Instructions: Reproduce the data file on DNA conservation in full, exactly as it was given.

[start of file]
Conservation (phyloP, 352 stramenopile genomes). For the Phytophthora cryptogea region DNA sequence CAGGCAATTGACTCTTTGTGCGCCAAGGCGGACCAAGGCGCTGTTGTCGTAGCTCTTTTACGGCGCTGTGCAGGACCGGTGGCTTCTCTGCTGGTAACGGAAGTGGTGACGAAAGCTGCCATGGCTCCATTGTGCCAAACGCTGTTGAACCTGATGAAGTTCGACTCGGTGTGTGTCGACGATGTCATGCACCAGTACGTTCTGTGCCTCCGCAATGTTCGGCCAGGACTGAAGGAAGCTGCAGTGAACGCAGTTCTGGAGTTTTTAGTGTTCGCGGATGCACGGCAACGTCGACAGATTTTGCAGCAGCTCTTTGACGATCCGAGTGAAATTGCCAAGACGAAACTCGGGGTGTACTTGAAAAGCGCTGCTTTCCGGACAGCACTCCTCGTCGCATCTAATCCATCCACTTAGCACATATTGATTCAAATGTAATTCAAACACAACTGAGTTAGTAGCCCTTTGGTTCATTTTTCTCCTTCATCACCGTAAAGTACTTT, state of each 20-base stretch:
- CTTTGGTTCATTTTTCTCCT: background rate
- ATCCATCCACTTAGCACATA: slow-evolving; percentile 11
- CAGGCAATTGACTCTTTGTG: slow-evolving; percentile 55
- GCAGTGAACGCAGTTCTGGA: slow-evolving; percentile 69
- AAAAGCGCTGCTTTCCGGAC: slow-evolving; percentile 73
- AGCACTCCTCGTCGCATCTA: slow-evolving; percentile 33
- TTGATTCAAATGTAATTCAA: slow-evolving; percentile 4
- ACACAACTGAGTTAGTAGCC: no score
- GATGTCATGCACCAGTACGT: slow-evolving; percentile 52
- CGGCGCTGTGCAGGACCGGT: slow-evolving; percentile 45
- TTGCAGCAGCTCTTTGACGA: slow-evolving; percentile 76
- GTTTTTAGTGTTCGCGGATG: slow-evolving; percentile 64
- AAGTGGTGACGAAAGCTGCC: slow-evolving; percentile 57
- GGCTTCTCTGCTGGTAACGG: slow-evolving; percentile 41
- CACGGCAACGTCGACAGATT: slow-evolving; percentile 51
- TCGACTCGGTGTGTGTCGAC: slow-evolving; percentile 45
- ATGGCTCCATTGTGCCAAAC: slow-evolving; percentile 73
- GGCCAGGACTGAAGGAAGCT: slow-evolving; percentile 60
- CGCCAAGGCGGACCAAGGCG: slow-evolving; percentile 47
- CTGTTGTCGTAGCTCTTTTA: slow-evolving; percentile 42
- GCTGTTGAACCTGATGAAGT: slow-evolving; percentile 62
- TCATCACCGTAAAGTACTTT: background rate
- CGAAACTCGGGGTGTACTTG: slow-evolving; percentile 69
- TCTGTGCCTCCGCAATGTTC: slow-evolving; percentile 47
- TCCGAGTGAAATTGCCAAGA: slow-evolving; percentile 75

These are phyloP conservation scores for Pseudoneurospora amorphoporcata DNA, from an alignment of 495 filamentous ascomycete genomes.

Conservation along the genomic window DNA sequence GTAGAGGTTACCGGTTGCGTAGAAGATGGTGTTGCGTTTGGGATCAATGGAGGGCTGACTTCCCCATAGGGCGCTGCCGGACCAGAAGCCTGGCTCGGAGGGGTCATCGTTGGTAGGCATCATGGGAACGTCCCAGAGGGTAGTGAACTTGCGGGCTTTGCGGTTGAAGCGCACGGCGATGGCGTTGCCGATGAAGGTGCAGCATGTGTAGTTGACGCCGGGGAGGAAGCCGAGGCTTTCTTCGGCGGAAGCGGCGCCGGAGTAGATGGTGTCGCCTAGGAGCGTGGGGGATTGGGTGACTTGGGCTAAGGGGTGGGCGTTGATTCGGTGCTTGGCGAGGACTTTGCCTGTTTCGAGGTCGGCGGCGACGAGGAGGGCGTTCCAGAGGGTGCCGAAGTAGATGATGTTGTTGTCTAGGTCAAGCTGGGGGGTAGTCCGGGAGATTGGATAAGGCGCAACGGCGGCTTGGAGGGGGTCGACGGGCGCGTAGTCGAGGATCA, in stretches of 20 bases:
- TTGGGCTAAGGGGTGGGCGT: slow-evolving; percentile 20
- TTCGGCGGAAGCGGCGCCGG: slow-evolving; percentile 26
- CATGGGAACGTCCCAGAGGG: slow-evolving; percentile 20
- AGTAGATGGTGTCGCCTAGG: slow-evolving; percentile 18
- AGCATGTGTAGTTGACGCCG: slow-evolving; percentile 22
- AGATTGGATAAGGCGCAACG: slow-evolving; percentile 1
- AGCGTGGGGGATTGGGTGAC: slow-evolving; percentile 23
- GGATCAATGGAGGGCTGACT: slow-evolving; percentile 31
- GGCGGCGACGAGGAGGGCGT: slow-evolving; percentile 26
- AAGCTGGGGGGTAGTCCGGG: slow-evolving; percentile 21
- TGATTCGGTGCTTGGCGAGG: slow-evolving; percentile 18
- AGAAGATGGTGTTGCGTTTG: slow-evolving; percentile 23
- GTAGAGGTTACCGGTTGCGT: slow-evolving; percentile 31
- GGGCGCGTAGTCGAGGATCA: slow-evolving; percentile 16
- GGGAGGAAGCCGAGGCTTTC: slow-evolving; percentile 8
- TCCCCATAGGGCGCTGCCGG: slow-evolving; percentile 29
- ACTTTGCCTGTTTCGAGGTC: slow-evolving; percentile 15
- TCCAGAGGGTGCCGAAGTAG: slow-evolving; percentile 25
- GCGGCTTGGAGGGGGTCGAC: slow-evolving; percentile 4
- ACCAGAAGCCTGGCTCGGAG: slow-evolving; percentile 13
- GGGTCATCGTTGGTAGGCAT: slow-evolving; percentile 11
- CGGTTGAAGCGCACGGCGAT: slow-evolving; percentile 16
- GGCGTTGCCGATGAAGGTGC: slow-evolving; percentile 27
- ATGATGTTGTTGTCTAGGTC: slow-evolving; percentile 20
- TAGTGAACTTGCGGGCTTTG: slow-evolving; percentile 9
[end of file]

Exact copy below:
Conservation (phyloP, 352 stramenopile genomes). For the Phytophthora cryptogea region DNA sequence CAGGCAATTGACTCTTTGTGCGCCAAGGCGGACCAAGGCGCTGTTGTCGTAGCTCTTTTACGGCGCTGTGCAGGACCGGTGGCTTCTCTGCTGGTAACGGAAGTGGTGACGAAAGCTGCCATGGCTCCATTGTGCCAAACGCTGTTGAACCTGATGAAGTTCGACTCGGTGTGTGTCGACGATGTCATGCACCAGTACGTTCTGTGCCTCCGCAATGTTCGGCCAGGACTGAAGGAAGCTGCAGTGAACGCAGTTCTGGAGTTTTTAGTGTTCGCGGATGCACGGCAACGTCGACAGATTTTGCAGCAGCTCTTTGACGATCCGAGTGAAATTGCCAAGACGAAACTCGGGGTGTACTTGAAAAGCGCTGCTTTCCGGACAGCACTCCTCGTCGCATCTAATCCATCCACTTAGCACATATTGATTCAAATGTAATTCAAACACAACTGAGTTAGTAGCCCTTTGGTTCATTTTTCTCCTTCATCACCGTAAAGTACTTT, state of each 20-base stretch:
- CTTTGGTTCATTTTTCTCCT: background rate
- ATCCATCCACTTAGCACATA: slow-evolving; percentile 11
- CAGGCAATTGACTCTTTGTG: slow-evolving; percentile 55
- GCAGTGAACGCAGTTCTGGA: slow-evolving; percentile 69
- AAAAGCGCTGCTTTCCGGAC: slow-evolving; percentile 73
- AGCACTCCTCGTCGCATCTA: slow-evolving; percentile 33
- TTGATTCAAATGTAATTCAA: slow-evolving; percentile 4
- ACACAACTGAGTTAGTAGCC: no score
- GATGTCATGCACCAGTACGT: slow-evolving; percentile 52
- CGGCGCTGTGCAGGACCGGT: slow-evolving; percentile 45
- TTGCAGCAGCTCTTTGACGA: slow-evolving; percentile 76
- GTTTTTAGTGTTCGCGGATG: slow-evolving; percentile 64
- AAGTGGTGACGAAAGCTGCC: slow-evolving; percentile 57
- GGCTTCTCTGCTGGTAACGG: slow-evolving; percentile 41
- CACGGCAACGTCGACAGATT: slow-evolving; percentile 51
- TCGACTCGGTGTGTGTCGAC: slow-evolving; percentile 45
- ATGGCTCCATTGTGCCAAAC: slow-evolving; percentile 73
- GGCCAGGACTGAAGGAAGCT: slow-evolving; percentile 60
- CGCCAAGGCGGACCAAGGCG: slow-evolving; percentile 47
- CTGTTGTCGTAGCTCTTTTA: slow-evolving; percentile 42
- GCTGTTGAACCTGATGAAGT: slow-evolving; percentile 62
- TCATCACCGTAAAGTACTTT: background rate
- CGAAACTCGGGGTGTACTTG: slow-evolving; percentile 69
- TCTGTGCCTCCGCAATGTTC: slow-evolving; percentile 47
- TCCGAGTGAAATTGCCAAGA: slow-evolving; percentile 75

These are phyloP conservation scores for Pseudoneurospora amorphoporcata DNA, from an alignment of 495 filamentous ascomycete genomes.

Conservation along the genomic window DNA sequence GTAGAGGTTACCGGTTGCGTAGAAGATGGTGTTGCGTTTGGGATCAATGGAGGGCTGACTTCCCCATAGGGCGCTGCCGGACCAGAAGCCTGGCTCGGAGGGGTCATCGTTGGTAGGCATCATGGGAACGTCCCAGAGGGTAGTGAACTTGCGGGCTTTGCGGTTGAAGCGCACGGCGATGGCGTTGCCGATGAAGGTGCAGCATGTGTAGTTGACGCCGGGGAGGAAGCCGAGGCTTTCTTCGGCGGAAGCGGCGCCGGAGTAGATGGTGTCGCCTAGGAGCGTGGGGGATTGGGTGACTTGGGCTAAGGGGTGGGCGTTGATTCGGTGCTTGGCGAGGACTTTGCCTGTTTCGAGGTCGGCGGCGACGAGGAGGGCGTTCCAGAGGGTGCCGAAGTAGATGATGTTGTTGTCTAGGTCAAGCTGGGGGGTAGTCCGGGAGATTGGATAAGGCGCAACGGCGGCTTGGAGGGGGTCGACGGGCGCGTAGTCGAGGATCA, in stretches of 20 bases:
- TTGGGCTAAGGGGTGGGCGT: slow-evolving; percentile 20
- TTCGGCGGAAGCGGCGCCGG: slow-evolving; percentile 26
- CATGGGAACGTCCCAGAGGG: slow-evolving; percentile 20
- AGTAGATGGTGTCGCCTAGG: slow-evolving; percentile 18
- AGCATGTGTAGTTGACGCCG: slow-evolving; percentile 22
- AGATTGGATAAGGCGCAACG: slow-evolving; percentile 1
- AGCGTGGGGGATTGGGTGAC: slow-evolving; percentile 23
- GGATCAATGGAGGGCTGACT: slow-evolving; percentile 31
- GGCGGCGACGAGGAGGGCGT: slow-evolving; percentile 26
- AAGCTGGGGGGTAGTCCGGG: slow-evolving; percentile 21
- TGATTCGGTGCTTGGCGAGG: slow-evolving; percentile 18
- AGAAGATGGTGTTGCGTTTG: slow-evolving; percentile 23
- GTAGAGGTTACCGGTTGCGT: slow-evolving; percentile 31
- GGGCGCGTAGTCGAGGATCA: slow-evolving; percentile 16
- GGGAGGAAGCCGAGGCTTTC: slow-evolving; percentile 8
- TCCCCATAGGGCGCTGCCGG: slow-evolving; percentile 29
- ACTTTGCCTGTTTCGAGGTC: slow-evolving; percentile 15
- TCCAGAGGGTGCCGAAGTAG: slow-evolving; percentile 25
- GCGGCTTGGAGGGGGTCGAC: slow-evolving; percentile 4
- ACCAGAAGCCTGGCTCGGAG: slow-evolving; percentile 13
- GGGTCATCGTTGGTAGGCAT: slow-evolving; percentile 11
- CGGTTGAAGCGCACGGCGAT: slow-evolving; percentile 16
- GGCGTTGCCGATGAAGGTGC: slow-evolving; percentile 27
- ATGATGTTGTTGTCTAGGTC: slow-evolving; percentile 20
- TAGTGAACTTGCGGGCTTTG: slow-evolving; percentile 9